In terms of ABS, while the announcement and start of ABSPP led to a general compression of spreads across all euro area countries, since mid-April the spreads of more stressed jurisdictions have widened and moved above the levels prevailing at the start of the programme. [...]
What ultimately matters from a monetary policy perspective, however, is not how well we achieve our operational targets but how much our interventions are reflected in a reduced cost of borrowing for firms and households. Here we see a positive impact from the APP on both the bank and market finance. The cost of market-based debt has followed a downward trend since end-2011 and stabilised at historically low levels in February-April 2015, before rising again somewhat in May (+16 bp) and June (+20 bp). Market-based financing flows have nevertheless continued to increase in recent months, implying that the lower cost of market-based finance has had an important “first order” monetary policy effect.
On the bank side, the APP seems to have been effective in further reducing wholesale funding costs, as portfolio rebalance effects have led to a compression of, for example, bank bond yields. Consequently, while the cost of borrowing from banks for households and firms has been declining since mid-2014, the pace of the decline has increased in recent months. In April, the composite bank lending rates for households for house purchase and for non-financial corporations stood at 2.25 and 2.30%, respectively 61 and 49 bps below the values observed in June 2014. These developments reflect both the effect of the APP and of the previous measures taken in the summer of last year.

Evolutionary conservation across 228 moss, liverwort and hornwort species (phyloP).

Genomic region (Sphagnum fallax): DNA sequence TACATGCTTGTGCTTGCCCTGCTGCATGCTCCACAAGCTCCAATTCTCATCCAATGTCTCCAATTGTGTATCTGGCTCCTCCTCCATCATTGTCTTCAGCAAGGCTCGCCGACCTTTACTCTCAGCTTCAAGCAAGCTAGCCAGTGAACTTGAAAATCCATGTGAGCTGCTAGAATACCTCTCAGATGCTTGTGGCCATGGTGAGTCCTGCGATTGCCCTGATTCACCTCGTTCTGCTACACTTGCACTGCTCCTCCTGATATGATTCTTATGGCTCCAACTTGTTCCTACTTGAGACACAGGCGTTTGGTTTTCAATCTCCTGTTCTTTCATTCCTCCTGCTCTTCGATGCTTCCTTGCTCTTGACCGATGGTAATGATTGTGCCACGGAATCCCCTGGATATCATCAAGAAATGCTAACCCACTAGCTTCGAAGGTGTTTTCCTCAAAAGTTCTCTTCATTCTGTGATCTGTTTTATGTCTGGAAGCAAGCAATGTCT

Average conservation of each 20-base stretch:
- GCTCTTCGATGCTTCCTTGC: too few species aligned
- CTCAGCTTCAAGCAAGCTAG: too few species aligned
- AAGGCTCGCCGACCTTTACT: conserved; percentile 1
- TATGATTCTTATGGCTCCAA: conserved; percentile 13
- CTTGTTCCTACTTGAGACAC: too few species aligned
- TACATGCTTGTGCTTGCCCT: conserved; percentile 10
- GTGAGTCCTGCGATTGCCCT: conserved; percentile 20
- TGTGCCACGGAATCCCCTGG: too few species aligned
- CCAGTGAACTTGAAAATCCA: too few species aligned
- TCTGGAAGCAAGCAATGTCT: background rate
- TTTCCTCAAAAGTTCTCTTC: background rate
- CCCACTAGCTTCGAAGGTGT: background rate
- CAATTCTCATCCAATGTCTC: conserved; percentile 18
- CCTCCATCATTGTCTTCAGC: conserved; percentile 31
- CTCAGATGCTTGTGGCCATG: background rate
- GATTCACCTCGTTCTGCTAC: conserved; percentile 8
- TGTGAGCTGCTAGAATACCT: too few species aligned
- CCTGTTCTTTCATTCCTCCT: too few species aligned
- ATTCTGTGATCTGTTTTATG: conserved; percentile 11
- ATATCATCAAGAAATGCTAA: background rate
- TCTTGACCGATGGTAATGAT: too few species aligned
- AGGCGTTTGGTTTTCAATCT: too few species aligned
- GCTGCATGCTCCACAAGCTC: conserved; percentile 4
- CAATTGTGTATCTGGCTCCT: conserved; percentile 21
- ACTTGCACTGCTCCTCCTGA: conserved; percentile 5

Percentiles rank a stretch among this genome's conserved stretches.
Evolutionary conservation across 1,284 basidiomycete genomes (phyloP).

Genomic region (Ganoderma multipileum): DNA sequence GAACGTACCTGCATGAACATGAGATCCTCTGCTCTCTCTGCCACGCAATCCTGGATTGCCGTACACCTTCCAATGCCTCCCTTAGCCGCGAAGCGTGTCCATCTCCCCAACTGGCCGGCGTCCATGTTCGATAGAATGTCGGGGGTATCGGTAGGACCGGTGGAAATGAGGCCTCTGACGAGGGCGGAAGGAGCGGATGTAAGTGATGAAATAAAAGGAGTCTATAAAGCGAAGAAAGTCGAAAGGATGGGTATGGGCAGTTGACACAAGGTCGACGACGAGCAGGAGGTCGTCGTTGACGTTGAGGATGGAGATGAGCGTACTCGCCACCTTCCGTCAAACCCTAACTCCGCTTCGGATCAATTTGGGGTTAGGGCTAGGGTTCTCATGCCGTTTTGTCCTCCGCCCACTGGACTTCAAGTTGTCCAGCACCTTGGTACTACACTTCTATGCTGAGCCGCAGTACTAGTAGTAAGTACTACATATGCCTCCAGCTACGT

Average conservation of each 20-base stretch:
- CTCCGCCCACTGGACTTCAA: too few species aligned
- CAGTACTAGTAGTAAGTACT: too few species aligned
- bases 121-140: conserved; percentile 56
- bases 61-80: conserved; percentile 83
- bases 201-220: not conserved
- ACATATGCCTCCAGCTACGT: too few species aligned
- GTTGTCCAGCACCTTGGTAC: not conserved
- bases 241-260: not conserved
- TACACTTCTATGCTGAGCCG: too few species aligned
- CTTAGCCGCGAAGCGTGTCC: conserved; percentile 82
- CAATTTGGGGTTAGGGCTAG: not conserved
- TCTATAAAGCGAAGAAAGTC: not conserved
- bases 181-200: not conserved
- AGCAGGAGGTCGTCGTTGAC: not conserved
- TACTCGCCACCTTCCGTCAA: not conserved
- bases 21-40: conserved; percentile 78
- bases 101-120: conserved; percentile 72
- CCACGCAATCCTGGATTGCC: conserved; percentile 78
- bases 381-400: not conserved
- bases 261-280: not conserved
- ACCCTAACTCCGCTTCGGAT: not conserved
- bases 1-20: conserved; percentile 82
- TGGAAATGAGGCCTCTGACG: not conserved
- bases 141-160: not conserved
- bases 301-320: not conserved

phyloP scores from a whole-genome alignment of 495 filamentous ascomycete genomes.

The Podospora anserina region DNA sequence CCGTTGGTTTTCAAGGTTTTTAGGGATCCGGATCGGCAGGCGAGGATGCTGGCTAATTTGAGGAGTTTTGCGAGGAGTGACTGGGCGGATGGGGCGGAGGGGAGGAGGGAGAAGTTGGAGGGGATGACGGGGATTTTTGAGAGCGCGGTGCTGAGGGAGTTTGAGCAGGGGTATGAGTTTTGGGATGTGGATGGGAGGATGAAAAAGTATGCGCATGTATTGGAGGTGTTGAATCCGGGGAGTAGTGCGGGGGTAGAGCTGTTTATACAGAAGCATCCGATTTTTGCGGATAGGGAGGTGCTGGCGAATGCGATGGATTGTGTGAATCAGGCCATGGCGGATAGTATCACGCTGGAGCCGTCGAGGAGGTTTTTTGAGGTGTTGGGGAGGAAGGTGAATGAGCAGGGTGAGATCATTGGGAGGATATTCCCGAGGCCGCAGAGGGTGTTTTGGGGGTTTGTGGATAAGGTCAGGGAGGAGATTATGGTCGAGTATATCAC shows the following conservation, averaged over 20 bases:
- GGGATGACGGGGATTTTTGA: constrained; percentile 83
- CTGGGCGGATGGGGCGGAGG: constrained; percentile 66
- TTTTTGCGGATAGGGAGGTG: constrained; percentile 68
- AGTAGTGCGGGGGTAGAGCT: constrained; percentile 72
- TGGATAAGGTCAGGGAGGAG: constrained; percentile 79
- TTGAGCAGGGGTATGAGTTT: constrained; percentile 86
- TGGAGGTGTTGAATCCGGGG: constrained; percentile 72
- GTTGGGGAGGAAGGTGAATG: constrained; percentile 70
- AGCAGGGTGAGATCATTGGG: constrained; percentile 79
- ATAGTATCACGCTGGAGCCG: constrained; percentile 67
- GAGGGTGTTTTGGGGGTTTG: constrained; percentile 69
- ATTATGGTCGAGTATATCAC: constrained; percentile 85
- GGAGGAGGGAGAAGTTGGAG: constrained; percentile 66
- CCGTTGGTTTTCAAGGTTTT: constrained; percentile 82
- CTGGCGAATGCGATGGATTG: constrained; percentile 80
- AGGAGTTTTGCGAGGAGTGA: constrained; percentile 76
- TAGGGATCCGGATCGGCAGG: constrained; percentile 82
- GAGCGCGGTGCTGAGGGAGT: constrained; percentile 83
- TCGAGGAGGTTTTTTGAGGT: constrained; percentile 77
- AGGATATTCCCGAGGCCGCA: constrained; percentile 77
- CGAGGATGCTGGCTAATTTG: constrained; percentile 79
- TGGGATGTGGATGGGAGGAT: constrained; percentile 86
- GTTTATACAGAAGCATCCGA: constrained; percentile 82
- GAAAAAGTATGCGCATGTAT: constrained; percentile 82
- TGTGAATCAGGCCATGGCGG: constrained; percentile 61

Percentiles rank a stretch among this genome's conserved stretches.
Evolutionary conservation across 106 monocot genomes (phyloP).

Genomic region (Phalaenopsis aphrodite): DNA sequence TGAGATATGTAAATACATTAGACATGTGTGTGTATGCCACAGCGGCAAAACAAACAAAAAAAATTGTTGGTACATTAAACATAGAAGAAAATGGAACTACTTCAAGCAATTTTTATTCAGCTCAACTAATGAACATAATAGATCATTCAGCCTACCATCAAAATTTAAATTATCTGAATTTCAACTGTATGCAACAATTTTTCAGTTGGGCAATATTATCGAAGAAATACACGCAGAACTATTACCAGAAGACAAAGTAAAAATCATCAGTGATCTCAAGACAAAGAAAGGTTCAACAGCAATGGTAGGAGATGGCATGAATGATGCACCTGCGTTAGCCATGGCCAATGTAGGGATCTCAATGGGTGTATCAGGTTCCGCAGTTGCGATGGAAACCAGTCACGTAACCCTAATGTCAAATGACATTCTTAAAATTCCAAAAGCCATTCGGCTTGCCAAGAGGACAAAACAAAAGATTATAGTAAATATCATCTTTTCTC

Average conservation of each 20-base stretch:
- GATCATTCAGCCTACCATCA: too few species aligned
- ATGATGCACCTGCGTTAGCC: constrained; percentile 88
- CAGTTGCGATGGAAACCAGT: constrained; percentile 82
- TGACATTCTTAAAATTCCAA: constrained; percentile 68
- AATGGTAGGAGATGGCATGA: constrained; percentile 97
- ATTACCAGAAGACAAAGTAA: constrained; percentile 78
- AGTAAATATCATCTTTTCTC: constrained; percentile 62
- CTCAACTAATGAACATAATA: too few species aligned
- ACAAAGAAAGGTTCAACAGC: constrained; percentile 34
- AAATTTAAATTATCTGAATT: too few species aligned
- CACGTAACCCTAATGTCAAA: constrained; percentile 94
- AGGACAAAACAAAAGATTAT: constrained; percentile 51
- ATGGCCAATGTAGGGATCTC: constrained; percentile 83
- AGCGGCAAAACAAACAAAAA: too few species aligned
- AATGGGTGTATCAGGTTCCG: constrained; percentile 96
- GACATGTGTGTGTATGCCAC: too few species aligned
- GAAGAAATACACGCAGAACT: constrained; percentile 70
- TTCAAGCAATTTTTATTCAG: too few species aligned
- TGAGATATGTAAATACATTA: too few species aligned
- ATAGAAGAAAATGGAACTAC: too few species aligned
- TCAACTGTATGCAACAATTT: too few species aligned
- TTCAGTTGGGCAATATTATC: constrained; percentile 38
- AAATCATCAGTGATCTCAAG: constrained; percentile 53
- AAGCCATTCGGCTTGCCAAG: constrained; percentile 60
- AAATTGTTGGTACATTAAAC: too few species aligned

While it may be too early to see a clear upward effect in terms of quantities, there are several signs that the APP is also contributing to an easing of credit constraints in the euro area. [...]
It must be noted, however, that banks’ expectations that the APP will negatively impact profitability do not seem to be aligned with either market evaluations or our own internal appraisals. [...]The overall effect on bank capital is found to be positive, as capital gains on securities held, lower funding costs, improved credit quality and higher intermediation volumes outweigh the negative impact of the flattening of the term structure on net interest income.
In sum, it is fair to conclude that, thus far, the APP has been producing its intended aim of easing of monetary and financial conditions, including in the context of heightened volatility since mid-April. [...]We note however that the expected policy rate path implied by markets has shifted up and steepened noticeably in a context of market re-pricing. Still, at present we judge that the recent strong fluctuations in financial markets have not materially altered money and credit dynamics, but close monitoring and continuous assessment are warranted from a monetary policy perspective.
We are not only willing to act, but capable of doing so. The recent ruling by the European Court of Justice, while finding that OMTs fall within the scope of the ECB’s mandate of maintaining price stability, also stated clearly that the ECB must be allowed “broad discretion” when preparing and implementing its monetary policy.
In short, we have the tools available, if needed, to ensure the appropriate monetary policy stance for the whole euro area, and to react to specific impairments in the transmission mechanism – if, as was the case in the past, such impairments were judged to undermine the recovery and slow the process by which we anticipate inflation to return to levels closer to 2%.